Carolyn Hax: Relaxed grandparents want to take their 5-year-old on vacation

Carolyn Hax: Relaxed grandparents want to take their 5-year-old on vacation

Carolyn Hax: Relaxed grandparents want to take their 5-year-old on vacation

Adapted from an online discussion.

Dear Carolyn: My parents want to take my 5-year-old son on holiday with them. This would be at least partly to give me and my husband a break (we also have 2 year old twins) so we would stay again.

I would love to just say yes, but I struggle with the idea of ​​them being in charge for five to seven days straight. They would never knowingly put my son at risk, but they are typical grandparents, which means they don’t enforce rules. He can eat whatever he wants, stay up as late as he wants, refuse to follow instructions, no restrictions on screen time (amount or content). All of this is fine even once in a while, but I get very anxious thinking about a whole week where he is 500 miles away and being spoiled all the time. (And we’re not that strict—for example, we follow the American Academy of Pediatrics’ screen time guidelines.) They may also say they’re going to enforce certain rules, but don’t. Once he came home without brushing his teeth.

But saying no might deny three people I love a really great experience together.

Should I just relax and say yes? Is there a way to not feel like a negligent parent?

Anxious: If I was sure that he would be safe, then I would do it. The difference between an overnight junk food and a week of junk food won’t have a meaningful effect – whereas the effect of grandparent bonding can be lifelong.

That said, unable to limit the screen contents opens the door to harm, gradually, so weigh that risk and your options to minimize it, if any.

Plus his re-entry into your rule structure promises to be exquisite hell – but it’s more annoying than harmful, and the price for dramatic breaks in a toddler’s routine.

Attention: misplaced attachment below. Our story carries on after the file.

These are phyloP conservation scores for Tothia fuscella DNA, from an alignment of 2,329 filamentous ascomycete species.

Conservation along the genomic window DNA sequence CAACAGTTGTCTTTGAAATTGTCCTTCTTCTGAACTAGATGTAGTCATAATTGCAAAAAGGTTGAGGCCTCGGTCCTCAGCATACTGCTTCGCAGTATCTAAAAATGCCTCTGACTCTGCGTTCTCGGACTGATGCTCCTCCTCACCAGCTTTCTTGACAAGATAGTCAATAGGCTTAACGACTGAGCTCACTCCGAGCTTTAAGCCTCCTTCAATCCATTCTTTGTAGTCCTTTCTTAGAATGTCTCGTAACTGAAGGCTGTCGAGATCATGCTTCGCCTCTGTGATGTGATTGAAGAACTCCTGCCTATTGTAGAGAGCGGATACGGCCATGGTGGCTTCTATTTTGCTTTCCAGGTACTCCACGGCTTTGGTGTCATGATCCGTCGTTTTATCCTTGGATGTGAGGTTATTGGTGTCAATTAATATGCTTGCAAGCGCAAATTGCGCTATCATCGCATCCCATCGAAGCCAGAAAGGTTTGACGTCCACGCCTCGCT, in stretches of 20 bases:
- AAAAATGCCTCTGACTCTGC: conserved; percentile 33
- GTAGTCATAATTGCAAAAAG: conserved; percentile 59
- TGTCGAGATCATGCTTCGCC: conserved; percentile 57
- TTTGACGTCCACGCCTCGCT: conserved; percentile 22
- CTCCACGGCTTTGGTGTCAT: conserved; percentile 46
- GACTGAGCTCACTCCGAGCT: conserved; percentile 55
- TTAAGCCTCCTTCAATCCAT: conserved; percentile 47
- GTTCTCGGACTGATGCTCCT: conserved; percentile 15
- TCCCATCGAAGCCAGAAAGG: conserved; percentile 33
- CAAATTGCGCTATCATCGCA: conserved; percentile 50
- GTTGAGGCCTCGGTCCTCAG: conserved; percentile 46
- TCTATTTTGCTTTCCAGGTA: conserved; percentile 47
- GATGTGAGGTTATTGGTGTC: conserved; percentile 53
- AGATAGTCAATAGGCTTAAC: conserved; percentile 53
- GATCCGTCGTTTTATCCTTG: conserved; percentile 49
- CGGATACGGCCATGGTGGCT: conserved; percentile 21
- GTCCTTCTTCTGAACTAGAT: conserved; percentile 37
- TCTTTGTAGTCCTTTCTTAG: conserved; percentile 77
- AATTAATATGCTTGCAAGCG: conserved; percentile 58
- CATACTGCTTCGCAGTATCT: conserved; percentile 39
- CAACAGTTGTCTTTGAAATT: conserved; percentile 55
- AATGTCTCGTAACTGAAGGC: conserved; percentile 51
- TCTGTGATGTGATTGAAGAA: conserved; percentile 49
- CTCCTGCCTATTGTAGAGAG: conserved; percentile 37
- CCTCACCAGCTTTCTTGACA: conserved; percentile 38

Incidentally, side note: A visit of five to seven days is long enough for the grandparents to reap the whirlwind of the wind they sow with indulgence. That introduces some variables to consider: Maybe they won’t be quite as soft over a longer stretch? Maybe they lose their cool on him if he starts acting out? Or park him in front of the TV? You know them best, so I leave that calculation to you.

· My grandparents took me on a four-day vacation when I was 9. The first day was just like always — indulgent. But then, day two rolled around, and suddenly there were rules and talk-to-sit-downs and the like. I was somehow old enough to realize that this was why my mother didn’t do any of the things her parents did.

· Yes, you need to relax, and your child’s trip can actually help with that. Not brushing your teeth for a week will not cause gum disease. Staying up late isn’t going to change his metabolism. He’ll have a great time (hopefully), remember it for years as something wonderful, and you’ll learn that the sky isn’t going to fall if the rules aren’t followed for short periods of time.

It’s also a good lesson in “different house, different rules.” Children must know where the boundaries are, and stay within different boundaries in different situations.

With the same caveat as Carolyn’s, this might be one of the best gifts you can give yourself if you feel so anxious about a few days with different (or no) rules.

· How will your son feel about being away from you for so long? Some kids are fine…some not so much.




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